Throughout her life, Ward remained politically active. She helped to staff polls on Election Day and participated in various political demonstrations. Ward received the 1994 Gladys Noon Spellman Award for Excellence in Public Service for her service to the Prince George’s County government. She also received a 2001 Kathleen Kennedy Townsend Award of Excellence to Outstanding Women in Government Service. The Maryland chapter of the National Association of Social Workers selected Ward as the Social Worker of the Year in 2003. She was also posthumously inducted into the Maryland Women’s Hall of Fame in 2015. Many of the certificates and plaques that Ward earned throughout her career are included in this group of materials.
Among its several collection strengths, the Maryland and Historical Collections unit strives to document the activities of Maryland women in politics through active collecting. Researchers can learn more about similar resources by consulting the Women’s Political Papers section of the Women in Maryland LibGuide. The Sue Fryer Ward papers join the papers of Lucille Maurer, Carol S. Petzold, and Pauline Menes, now available to researchers in the Maryland Room of Hornbake Library. This collection would be helpful for researchers particularly interested in Maryland women in politics and in advocacy for senior citizens.
Emily Flint is a first year MLIS student in the College of Information Studies at the University of Maryland. She works in the State of Maryland and Historical Collections at UMD’s Special Collections and University Archives.
On April 27, 2017, Special Collections and University Archives hosted a Preservation Maryland Open House. I organized the open house as part of my practicum for the Museum Scholarship and Material Culture graduate certificate program with guidance from Maryland and Historical Collections Curator Liz Novara. The Preservation Maryland archives are one of many Historic Preservation collections available for research here at SCUA. This particular collection is significant in that it documents the transition of the nation’s second oldest preservation organization from a model of stewarding historic structures to advocacy of historic preservation. The Preservation Maryland archives, dating back to 1931, document a preeminent force in the modern historic preservation movement.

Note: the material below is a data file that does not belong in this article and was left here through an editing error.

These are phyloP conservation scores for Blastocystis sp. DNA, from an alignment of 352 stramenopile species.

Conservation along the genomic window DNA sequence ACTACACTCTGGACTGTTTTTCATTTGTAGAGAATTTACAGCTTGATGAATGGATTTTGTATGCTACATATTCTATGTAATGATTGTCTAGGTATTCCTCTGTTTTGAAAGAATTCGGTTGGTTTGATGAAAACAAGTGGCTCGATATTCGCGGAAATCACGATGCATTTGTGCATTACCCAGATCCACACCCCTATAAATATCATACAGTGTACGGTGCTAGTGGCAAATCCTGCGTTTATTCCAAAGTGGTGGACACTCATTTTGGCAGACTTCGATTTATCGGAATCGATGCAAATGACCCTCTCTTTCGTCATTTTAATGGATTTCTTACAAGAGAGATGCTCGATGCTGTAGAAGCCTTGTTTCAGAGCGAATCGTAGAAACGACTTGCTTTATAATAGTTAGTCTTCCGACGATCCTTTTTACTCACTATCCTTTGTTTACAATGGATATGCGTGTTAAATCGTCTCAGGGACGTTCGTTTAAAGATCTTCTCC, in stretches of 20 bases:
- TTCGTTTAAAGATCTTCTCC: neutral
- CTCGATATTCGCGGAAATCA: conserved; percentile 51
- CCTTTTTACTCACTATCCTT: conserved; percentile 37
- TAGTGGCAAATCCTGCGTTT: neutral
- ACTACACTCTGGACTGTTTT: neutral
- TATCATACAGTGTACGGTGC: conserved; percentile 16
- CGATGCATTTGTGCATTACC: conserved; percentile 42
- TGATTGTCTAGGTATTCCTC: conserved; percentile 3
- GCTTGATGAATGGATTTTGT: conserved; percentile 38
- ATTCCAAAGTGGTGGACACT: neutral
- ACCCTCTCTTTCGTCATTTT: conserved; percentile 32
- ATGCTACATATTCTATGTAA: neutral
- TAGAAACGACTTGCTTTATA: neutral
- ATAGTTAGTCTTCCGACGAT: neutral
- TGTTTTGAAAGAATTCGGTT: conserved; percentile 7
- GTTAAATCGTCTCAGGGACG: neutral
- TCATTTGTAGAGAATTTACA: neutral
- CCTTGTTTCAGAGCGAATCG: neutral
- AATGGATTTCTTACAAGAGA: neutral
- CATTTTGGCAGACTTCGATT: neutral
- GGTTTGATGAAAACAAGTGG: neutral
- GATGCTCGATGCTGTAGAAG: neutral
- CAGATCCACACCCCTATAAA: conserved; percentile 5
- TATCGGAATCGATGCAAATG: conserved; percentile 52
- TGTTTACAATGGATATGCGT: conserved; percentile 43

Housed at Special Collections and University Archives, Preservation Maryland’s archives are an incredible resource for the university’s historic preservation students, the historic preservation community, and anyone interested in Maryland history. These documents are open to the public and you can find out more here.
Left to right: Maryland and Historical Collections Curator Liz Novara, Jen Wachtel, Communications Director Meagan Baco, Development Director Douglas Harbit, Executive Director Nick Redding, and Engagement Director Elly Cowan posing with Testudo after Jen Wachtel’s welcoming remarks. Photo courtesy of Preservation Maryland.
Maryland Avenue. South Baltimore Street. Water Street. Are these streets in Maryland? (1)
The answer is “yes” if you’re thinking of Maryland County in Africa. Located at the southeastern tip of Liberia, “Maryland County” takes its current name for the independent settlement and later republic, which began in the 1830s under the direction of the Maryland State Colonization Society. That organization’s mission was to manage the removal of recently-manumitted African-Americans to Africa or elsewhere. Between 1831 and 1851, the society oversaw the state-enforced emigration of 1,025 Maryland-born individuals of color. (2)
Fifteen of those individuals comprised a single unit – the family of Thomas and Frances Davenport (ages 46 and 44, respectively), who had thirteen children and grandchildren. An extract from a Frederick County court record, available at the University of Maryland Special Collections, indicates that the Davenport family was freed by their master Adam Wever on June 24, 1836. But only on “the express Condition that the above named negroes, & each, + every of them shall within a reasonable time from the date of said manumission proceed to the Colony of Cape Palmas in Maryland, in Liberia on the Coast of Africa, + there continue to reside” (http://digital.lib.umd.edu/image?pid=umd:89408).